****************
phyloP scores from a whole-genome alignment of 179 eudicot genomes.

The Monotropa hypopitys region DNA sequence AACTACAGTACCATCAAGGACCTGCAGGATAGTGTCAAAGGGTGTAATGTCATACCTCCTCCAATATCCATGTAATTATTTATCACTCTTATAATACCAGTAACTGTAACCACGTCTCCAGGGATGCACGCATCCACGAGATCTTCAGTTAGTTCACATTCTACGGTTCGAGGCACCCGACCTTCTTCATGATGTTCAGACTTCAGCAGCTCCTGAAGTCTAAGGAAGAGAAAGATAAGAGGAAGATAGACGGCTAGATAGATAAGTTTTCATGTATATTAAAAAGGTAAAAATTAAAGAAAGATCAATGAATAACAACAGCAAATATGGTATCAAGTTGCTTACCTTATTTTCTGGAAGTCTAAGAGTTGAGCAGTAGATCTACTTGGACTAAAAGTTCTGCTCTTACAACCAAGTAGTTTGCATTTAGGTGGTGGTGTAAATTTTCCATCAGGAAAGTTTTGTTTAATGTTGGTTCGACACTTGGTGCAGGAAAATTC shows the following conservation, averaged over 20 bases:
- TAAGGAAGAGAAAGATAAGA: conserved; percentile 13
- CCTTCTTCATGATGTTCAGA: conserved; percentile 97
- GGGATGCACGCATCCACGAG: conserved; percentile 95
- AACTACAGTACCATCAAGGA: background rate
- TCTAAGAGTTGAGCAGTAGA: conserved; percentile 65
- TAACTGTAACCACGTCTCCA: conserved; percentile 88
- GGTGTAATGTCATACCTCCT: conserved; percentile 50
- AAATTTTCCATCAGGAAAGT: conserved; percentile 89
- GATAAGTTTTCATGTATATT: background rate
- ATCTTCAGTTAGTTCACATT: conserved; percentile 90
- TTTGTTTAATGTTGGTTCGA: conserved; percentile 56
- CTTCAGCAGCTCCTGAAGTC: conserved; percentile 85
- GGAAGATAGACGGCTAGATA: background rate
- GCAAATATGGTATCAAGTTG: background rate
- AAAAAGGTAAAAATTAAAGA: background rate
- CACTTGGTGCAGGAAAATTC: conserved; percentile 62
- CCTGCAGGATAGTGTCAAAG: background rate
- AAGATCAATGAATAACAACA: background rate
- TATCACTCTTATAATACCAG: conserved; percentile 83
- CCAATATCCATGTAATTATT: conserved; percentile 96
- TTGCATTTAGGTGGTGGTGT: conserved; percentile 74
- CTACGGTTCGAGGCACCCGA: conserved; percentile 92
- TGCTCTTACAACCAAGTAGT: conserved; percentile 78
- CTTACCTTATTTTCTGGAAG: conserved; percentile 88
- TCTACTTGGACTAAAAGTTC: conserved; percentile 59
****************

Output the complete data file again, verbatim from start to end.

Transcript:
phyloP scores from a whole-genome alignment of 179 eudicot genomes.

The Monotropa hypopitys region DNA sequence AACTACAGTACCATCAAGGACCTGCAGGATAGTGTCAAAGGGTGTAATGTCATACCTCCTCCAATATCCATGTAATTATTTATCACTCTTATAATACCAGTAACTGTAACCACGTCTCCAGGGATGCACGCATCCACGAGATCTTCAGTTAGTTCACATTCTACGGTTCGAGGCACCCGACCTTCTTCATGATGTTCAGACTTCAGCAGCTCCTGAAGTCTAAGGAAGAGAAAGATAAGAGGAAGATAGACGGCTAGATAGATAAGTTTTCATGTATATTAAAAAGGTAAAAATTAAAGAAAGATCAATGAATAACAACAGCAAATATGGTATCAAGTTGCTTACCTTATTTTCTGGAAGTCTAAGAGTTGAGCAGTAGATCTACTTGGACTAAAAGTTCTGCTCTTACAACCAAGTAGTTTGCATTTAGGTGGTGGTGTAAATTTTCCATCAGGAAAGTTTTGTTTAATGTTGGTTCGACACTTGGTGCAGGAAAATTC shows the following conservation, averaged over 20 bases:
- TAAGGAAGAGAAAGATAAGA: conserved; percentile 13
- CCTTCTTCATGATGTTCAGA: conserved; percentile 97
- GGGATGCACGCATCCACGAG: conserved; percentile 95
- AACTACAGTACCATCAAGGA: background rate
- TCTAAGAGTTGAGCAGTAGA: conserved; percentile 65
- TAACTGTAACCACGTCTCCA: conserved; percentile 88
- GGTGTAATGTCATACCTCCT: conserved; percentile 50
- AAATTTTCCATCAGGAAAGT: conserved; percentile 89
- GATAAGTTTTCATGTATATT: background rate
- ATCTTCAGTTAGTTCACATT: conserved; percentile 90
- TTTGTTTAATGTTGGTTCGA: conserved; percentile 56
- CTTCAGCAGCTCCTGAAGTC: conserved; percentile 85
- GGAAGATAGACGGCTAGATA: background rate
- GCAAATATGGTATCAAGTTG: background rate
- AAAAAGGTAAAAATTAAAGA: background rate
- CACTTGGTGCAGGAAAATTC: conserved; percentile 62
- CCTGCAGGATAGTGTCAAAG: background rate
- AAGATCAATGAATAACAACA: background rate
- TATCACTCTTATAATACCAG: conserved; percentile 83
- CCAATATCCATGTAATTATT: conserved; percentile 96
- TTGCATTTAGGTGGTGGTGT: conserved; percentile 74
- CTACGGTTCGAGGCACCCGA: conserved; percentile 92
- TGCTCTTACAACCAAGTAGT: conserved; percentile 78
- CTTACCTTATTTTCTGGAAG: conserved; percentile 88
- TCTACTTGGACTAAAAGTTC: conserved; percentile 59